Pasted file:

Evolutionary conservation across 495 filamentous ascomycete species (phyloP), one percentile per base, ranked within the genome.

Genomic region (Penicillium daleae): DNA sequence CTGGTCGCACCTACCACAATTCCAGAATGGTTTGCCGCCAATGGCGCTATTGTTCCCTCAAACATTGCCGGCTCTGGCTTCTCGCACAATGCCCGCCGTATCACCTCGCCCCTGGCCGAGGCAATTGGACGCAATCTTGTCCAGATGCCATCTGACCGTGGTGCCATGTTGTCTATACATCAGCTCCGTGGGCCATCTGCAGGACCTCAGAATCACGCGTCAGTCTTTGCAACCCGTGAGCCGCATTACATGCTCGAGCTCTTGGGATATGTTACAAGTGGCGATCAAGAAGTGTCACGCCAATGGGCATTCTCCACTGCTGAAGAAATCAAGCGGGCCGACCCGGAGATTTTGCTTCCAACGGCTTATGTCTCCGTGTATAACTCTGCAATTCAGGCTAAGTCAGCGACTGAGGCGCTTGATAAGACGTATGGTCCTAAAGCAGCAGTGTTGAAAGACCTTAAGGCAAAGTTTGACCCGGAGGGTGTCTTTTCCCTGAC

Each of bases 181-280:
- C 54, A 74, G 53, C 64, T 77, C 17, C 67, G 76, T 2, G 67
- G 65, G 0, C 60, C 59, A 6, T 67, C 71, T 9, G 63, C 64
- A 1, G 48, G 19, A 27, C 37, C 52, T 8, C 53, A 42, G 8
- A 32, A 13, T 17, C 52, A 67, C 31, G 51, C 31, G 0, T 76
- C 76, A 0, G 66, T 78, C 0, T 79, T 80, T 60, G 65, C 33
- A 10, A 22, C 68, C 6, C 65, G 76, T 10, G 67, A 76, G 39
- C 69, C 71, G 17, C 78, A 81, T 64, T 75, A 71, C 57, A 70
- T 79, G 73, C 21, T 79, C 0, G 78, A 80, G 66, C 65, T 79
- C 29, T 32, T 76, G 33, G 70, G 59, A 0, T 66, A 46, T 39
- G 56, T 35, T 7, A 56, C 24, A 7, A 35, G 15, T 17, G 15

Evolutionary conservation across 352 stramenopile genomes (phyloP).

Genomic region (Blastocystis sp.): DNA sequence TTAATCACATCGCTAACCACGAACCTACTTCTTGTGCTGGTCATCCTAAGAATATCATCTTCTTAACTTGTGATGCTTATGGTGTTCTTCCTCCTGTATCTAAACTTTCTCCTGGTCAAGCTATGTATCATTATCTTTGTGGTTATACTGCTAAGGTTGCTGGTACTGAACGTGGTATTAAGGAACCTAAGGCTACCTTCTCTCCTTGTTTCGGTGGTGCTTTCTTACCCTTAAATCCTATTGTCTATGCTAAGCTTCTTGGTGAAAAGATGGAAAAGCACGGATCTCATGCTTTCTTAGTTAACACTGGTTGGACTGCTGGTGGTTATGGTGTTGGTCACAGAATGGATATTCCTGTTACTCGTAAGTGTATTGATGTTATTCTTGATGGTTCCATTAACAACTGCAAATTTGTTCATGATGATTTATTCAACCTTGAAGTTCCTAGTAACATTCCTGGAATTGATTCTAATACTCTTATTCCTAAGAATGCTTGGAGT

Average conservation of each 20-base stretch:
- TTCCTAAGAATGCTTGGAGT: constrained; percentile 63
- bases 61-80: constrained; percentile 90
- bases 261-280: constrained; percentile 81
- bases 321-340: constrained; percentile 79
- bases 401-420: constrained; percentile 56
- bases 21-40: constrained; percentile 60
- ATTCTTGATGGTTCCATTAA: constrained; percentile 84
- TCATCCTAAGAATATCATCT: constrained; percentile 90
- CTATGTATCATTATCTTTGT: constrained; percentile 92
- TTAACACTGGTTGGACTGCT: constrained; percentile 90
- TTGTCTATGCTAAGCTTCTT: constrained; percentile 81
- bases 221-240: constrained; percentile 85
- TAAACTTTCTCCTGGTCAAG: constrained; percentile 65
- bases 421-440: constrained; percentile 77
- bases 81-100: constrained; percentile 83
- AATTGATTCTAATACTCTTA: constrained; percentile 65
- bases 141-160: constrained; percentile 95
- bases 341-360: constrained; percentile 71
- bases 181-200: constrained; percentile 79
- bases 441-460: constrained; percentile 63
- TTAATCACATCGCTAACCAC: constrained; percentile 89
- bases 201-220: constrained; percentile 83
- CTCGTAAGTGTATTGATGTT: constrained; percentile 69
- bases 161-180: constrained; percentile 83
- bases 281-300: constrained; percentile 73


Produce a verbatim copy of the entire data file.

Evolutionary conservation across 495 filamentous ascomycete species (phyloP), one percentile per base, ranked within the genome.

Genomic region (Penicillium daleae): DNA sequence CTGGTCGCACCTACCACAATTCCAGAATGGTTTGCCGCCAATGGCGCTATTGTTCCCTCAAACATTGCCGGCTCTGGCTTCTCGCACAATGCCCGCCGTATCACCTCGCCCCTGGCCGAGGCAATTGGACGCAATCTTGTCCAGATGCCATCTGACCGTGGTGCCATGTTGTCTATACATCAGCTCCGTGGGCCATCTGCAGGACCTCAGAATCACGCGTCAGTCTTTGCAACCCGTGAGCCGCATTACATGCTCGAGCTCTTGGGATATGTTACAAGTGGCGATCAAGAAGTGTCACGCCAATGGGCATTCTCCACTGCTGAAGAAATCAAGCGGGCCGACCCGGAGATTTTGCTTCCAACGGCTTATGTCTCCGTGTATAACTCTGCAATTCAGGCTAAGTCAGCGACTGAGGCGCTTGATAAGACGTATGGTCCTAAAGCAGCAGTGTTGAAAGACCTTAAGGCAAAGTTTGACCCGGAGGGTGTCTTTTCCCTGAC

Each of bases 181-280:
- C 54, A 74, G 53, C 64, T 77, C 17, C 67, G 76, T 2, G 67
- G 65, G 0, C 60, C 59, A 6, T 67, C 71, T 9, G 63, C 64
- A 1, G 48, G 19, A 27, C 37, C 52, T 8, C 53, A 42, G 8
- A 32, A 13, T 17, C 52, A 67, C 31, G 51, C 31, G 0, T 76
- C 76, A 0, G 66, T 78, C 0, T 79, T 80, T 60, G 65, C 33
- A 10, A 22, C 68, C 6, C 65, G 76, T 10, G 67, A 76, G 39
- C 69, C 71, G 17, C 78, A 81, T 64, T 75, A 71, C 57, A 70
- T 79, G 73, C 21, T 79, C 0, G 78, A 80, G 66, C 65, T 79
- C 29, T 32, T 76, G 33, G 70, G 59, A 0, T 66, A 46, T 39
- G 56, T 35, T 7, A 56, C 24, A 7, A 35, G 15, T 17, G 15

Evolutionary conservation across 352 stramenopile genomes (phyloP).

Genomic region (Blastocystis sp.): DNA sequence TTAATCACATCGCTAACCACGAACCTACTTCTTGTGCTGGTCATCCTAAGAATATCATCTTCTTAACTTGTGATGCTTATGGTGTTCTTCCTCCTGTATCTAAACTTTCTCCTGGTCAAGCTATGTATCATTATCTTTGTGGTTATACTGCTAAGGTTGCTGGTACTGAACGTGGTATTAAGGAACCTAAGGCTACCTTCTCTCCTTGTTTCGGTGGTGCTTTCTTACCCTTAAATCCTATTGTCTATGCTAAGCTTCTTGGTGAAAAGATGGAAAAGCACGGATCTCATGCTTTCTTAGTTAACACTGGTTGGACTGCTGGTGGTTATGGTGTTGGTCACAGAATGGATATTCCTGTTACTCGTAAGTGTATTGATGTTATTCTTGATGGTTCCATTAACAACTGCAAATTTGTTCATGATGATTTATTCAACCTTGAAGTTCCTAGTAACATTCCTGGAATTGATTCTAATACTCTTATTCCTAAGAATGCTTGGAGT

Average conservation of each 20-base stretch:
- TTCCTAAGAATGCTTGGAGT: constrained; percentile 63
- bases 61-80: constrained; percentile 90
- bases 261-280: constrained; percentile 81
- bases 321-340: constrained; percentile 79
- bases 401-420: constrained; percentile 56
- bases 21-40: constrained; percentile 60
- ATTCTTGATGGTTCCATTAA: constrained; percentile 84
- TCATCCTAAGAATATCATCT: constrained; percentile 90
- CTATGTATCATTATCTTTGT: constrained; percentile 92
- TTAACACTGGTTGGACTGCT: constrained; percentile 90
- TTGTCTATGCTAAGCTTCTT: constrained; percentile 81
- bases 221-240: constrained; percentile 85
- TAAACTTTCTCCTGGTCAAG: constrained; percentile 65
- bases 421-440: constrained; percentile 77
- bases 81-100: constrained; percentile 83
- AATTGATTCTAATACTCTTA: constrained; percentile 65
- bases 141-160: constrained; percentile 95
- bases 341-360: constrained; percentile 71
- bases 181-200: constrained; percentile 79
- bases 441-460: constrained; percentile 63
- TTAATCACATCGCTAACCAC: constrained; percentile 89
- bases 201-220: constrained; percentile 83
- CTCGTAAGTGTATTGATGTT: constrained; percentile 69
- bases 161-180: constrained; percentile 83
- bases 281-300: constrained; percentile 73